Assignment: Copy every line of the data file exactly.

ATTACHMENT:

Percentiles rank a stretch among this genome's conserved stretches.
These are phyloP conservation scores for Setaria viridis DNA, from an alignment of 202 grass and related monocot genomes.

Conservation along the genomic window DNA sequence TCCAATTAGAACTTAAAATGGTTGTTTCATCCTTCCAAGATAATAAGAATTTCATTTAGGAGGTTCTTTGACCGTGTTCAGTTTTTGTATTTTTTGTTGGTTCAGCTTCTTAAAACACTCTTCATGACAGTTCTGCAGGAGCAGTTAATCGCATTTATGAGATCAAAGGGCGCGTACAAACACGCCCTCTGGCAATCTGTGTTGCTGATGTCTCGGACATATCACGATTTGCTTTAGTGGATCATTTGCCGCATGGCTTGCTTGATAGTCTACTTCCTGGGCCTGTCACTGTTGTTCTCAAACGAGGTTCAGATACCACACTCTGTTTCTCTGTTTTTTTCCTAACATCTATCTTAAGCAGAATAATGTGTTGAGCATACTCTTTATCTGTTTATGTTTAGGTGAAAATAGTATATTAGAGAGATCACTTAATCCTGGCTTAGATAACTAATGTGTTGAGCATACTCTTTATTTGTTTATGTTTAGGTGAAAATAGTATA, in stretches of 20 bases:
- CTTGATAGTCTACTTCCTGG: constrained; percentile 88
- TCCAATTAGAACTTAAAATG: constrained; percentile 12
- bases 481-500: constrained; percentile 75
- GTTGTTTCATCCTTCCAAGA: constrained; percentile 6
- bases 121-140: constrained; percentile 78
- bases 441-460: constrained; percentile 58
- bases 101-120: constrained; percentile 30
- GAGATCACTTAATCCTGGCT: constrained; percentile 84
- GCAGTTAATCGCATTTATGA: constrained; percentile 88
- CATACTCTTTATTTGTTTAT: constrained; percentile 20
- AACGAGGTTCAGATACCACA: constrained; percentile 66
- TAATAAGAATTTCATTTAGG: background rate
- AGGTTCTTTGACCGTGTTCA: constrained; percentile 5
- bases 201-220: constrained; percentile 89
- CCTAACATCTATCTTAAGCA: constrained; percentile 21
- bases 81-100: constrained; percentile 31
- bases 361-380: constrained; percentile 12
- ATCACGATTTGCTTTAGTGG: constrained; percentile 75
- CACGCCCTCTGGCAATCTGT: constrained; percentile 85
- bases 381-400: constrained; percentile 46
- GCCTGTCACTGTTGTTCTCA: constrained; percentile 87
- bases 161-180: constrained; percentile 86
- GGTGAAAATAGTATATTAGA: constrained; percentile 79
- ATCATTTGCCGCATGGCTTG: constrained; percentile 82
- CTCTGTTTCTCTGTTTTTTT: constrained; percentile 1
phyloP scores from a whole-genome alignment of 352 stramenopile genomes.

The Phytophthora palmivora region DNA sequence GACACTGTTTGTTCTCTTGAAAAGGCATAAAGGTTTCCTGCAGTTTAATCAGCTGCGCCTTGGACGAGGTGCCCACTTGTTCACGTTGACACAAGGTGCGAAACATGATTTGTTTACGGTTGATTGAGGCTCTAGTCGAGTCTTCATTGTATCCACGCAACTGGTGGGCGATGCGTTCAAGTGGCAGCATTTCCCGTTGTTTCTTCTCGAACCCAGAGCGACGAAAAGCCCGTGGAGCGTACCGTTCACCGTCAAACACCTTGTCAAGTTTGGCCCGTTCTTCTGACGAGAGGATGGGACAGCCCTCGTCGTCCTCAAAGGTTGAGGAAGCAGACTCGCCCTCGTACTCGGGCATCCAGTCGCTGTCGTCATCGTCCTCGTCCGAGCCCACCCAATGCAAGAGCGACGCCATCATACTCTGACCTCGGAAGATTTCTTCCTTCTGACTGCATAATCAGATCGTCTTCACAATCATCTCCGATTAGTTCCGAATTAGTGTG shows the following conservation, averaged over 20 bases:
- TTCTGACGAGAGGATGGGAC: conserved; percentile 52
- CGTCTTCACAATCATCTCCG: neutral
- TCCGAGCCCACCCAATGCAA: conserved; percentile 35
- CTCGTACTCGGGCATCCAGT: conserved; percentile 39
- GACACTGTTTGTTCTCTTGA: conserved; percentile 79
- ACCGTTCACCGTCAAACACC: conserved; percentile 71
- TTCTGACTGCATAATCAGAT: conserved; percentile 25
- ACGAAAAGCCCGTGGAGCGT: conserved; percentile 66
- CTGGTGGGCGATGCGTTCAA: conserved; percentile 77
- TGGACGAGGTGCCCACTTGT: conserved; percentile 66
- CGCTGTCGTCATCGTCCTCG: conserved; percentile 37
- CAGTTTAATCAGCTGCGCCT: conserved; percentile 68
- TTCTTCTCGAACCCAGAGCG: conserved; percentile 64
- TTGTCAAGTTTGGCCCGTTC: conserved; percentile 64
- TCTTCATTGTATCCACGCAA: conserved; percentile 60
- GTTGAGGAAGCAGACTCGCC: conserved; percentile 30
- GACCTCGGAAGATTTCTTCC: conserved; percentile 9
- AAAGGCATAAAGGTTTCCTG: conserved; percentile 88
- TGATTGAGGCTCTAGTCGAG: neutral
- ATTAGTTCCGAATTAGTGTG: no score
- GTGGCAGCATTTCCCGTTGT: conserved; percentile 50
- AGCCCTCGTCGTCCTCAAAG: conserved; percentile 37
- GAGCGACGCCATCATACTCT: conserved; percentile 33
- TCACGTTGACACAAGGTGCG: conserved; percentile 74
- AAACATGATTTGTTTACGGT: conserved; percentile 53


Percentiles rank a stretch among this genome's conserved stretches.
These are phyloP conservation scores for Setaria viridis DNA, from an alignment of 202 grass and related monocot genomes.

Conservation along the genomic window DNA sequence TCCAATTAGAACTTAAAATGGTTGTTTCATCCTTCCAAGATAATAAGAATTTCATTTAGGAGGTTCTTTGACCGTGTTCAGTTTTTGTATTTTTTGTTGGTTCAGCTTCTTAAAACACTCTTCATGACAGTTCTGCAGGAGCAGTTAATCGCATTTATGAGATCAAAGGGCGCGTACAAACACGCCCTCTGGCAATCTGTGTTGCTGATGTCTCGGACATATCACGATTTGCTTTAGTGGATCATTTGCCGCATGGCTTGCTTGATAGTCTACTTCCTGGGCCTGTCACTGTTGTTCTCAAACGAGGTTCAGATACCACACTCTGTTTCTCTGTTTTTTTCCTAACATCTATCTTAAGCAGAATAATGTGTTGAGCATACTCTTTATCTGTTTATGTTTAGGTGAAAATAGTATATTAGAGAGATCACTTAATCCTGGCTTAGATAACTAATGTGTTGAGCATACTCTTTATTTGTTTATGTTTAGGTGAAAATAGTATA, in stretches of 20 bases:
- CTTGATAGTCTACTTCCTGG: constrained; percentile 88
- TCCAATTAGAACTTAAAATG: constrained; percentile 12
- bases 481-500: constrained; percentile 75
- GTTGTTTCATCCTTCCAAGA: constrained; percentile 6
- bases 121-140: constrained; percentile 78
- bases 441-460: constrained; percentile 58
- bases 101-120: constrained; percentile 30
- GAGATCACTTAATCCTGGCT: constrained; percentile 84
- GCAGTTAATCGCATTTATGA: constrained; percentile 88
- CATACTCTTTATTTGTTTAT: constrained; percentile 20
- AACGAGGTTCAGATACCACA: constrained; percentile 66
- TAATAAGAATTTCATTTAGG: background rate
- AGGTTCTTTGACCGTGTTCA: constrained; percentile 5
- bases 201-220: constrained; percentile 89
- CCTAACATCTATCTTAAGCA: constrained; percentile 21
- bases 81-100: constrained; percentile 31
- bases 361-380: constrained; percentile 12
- ATCACGATTTGCTTTAGTGG: constrained; percentile 75
- CACGCCCTCTGGCAATCTGT: constrained; percentile 85
- bases 381-400: constrained; percentile 46
- GCCTGTCACTGTTGTTCTCA: constrained; percentile 87
- bases 161-180: constrained; percentile 86
- GGTGAAAATAGTATATTAGA: constrained; percentile 79
- ATCATTTGCCGCATGGCTTG: constrained; percentile 82
- CTCTGTTTCTCTGTTTTTTT: constrained; percentile 1
phyloP scores from a whole-genome alignment of 352 stramenopile genomes.

The Phytophthora palmivora region DNA sequence GACACTGTTTGTTCTCTTGAAAAGGCATAAAGGTTTCCTGCAGTTTAATCAGCTGCGCCTTGGACGAGGTGCCCACTTGTTCACGTTGACACAAGGTGCGAAACATGATTTGTTTACGGTTGATTGAGGCTCTAGTCGAGTCTTCATTGTATCCACGCAACTGGTGGGCGATGCGTTCAAGTGGCAGCATTTCCCGTTGTTTCTTCTCGAACCCAGAGCGACGAAAAGCCCGTGGAGCGTACCGTTCACCGTCAAACACCTTGTCAAGTTTGGCCCGTTCTTCTGACGAGAGGATGGGACAGCCCTCGTCGTCCTCAAAGGTTGAGGAAGCAGACTCGCCCTCGTACTCGGGCATCCAGTCGCTGTCGTCATCGTCCTCGTCCGAGCCCACCCAATGCAAGAGCGACGCCATCATACTCTGACCTCGGAAGATTTCTTCCTTCTGACTGCATAATCAGATCGTCTTCACAATCATCTCCGATTAGTTCCGAATTAGTGTG shows the following conservation, averaged over 20 bases:
- TTCTGACGAGAGGATGGGAC: conserved; percentile 52
- CGTCTTCACAATCATCTCCG: neutral
- TCCGAGCCCACCCAATGCAA: conserved; percentile 35
- CTCGTACTCGGGCATCCAGT: conserved; percentile 39
- GACACTGTTTGTTCTCTTGA: conserved; percentile 79
- ACCGTTCACCGTCAAACACC: conserved; percentile 71
- TTCTGACTGCATAATCAGAT: conserved; percentile 25
- ACGAAAAGCCCGTGGAGCGT: conserved; percentile 66
- CTGGTGGGCGATGCGTTCAA: conserved; percentile 77
- TGGACGAGGTGCCCACTTGT: conserved; percentile 66
- CGCTGTCGTCATCGTCCTCG: conserved; percentile 37
- CAGTTTAATCAGCTGCGCCT: conserved; percentile 68
- TTCTTCTCGAACCCAGAGCG: conserved; percentile 64
- TTGTCAAGTTTGGCCCGTTC: conserved; percentile 64
- TCTTCATTGTATCCACGCAA: conserved; percentile 60
- GTTGAGGAAGCAGACTCGCC: conserved; percentile 30
- GACCTCGGAAGATTTCTTCC: conserved; percentile 9
- AAAGGCATAAAGGTTTCCTG: conserved; percentile 88
- TGATTGAGGCTCTAGTCGAG: neutral
- ATTAGTTCCGAATTAGTGTG: no score
- GTGGCAGCATTTCCCGTTGT: conserved; percentile 50
- AGCCCTCGTCGTCCTCAAAG: conserved; percentile 37
- GAGCGACGCCATCATACTCT: conserved; percentile 33
- TCACGTTGACACAAGGTGCG: conserved; percentile 74
- AAACATGATTTGTTTACGGT: conserved; percentile 53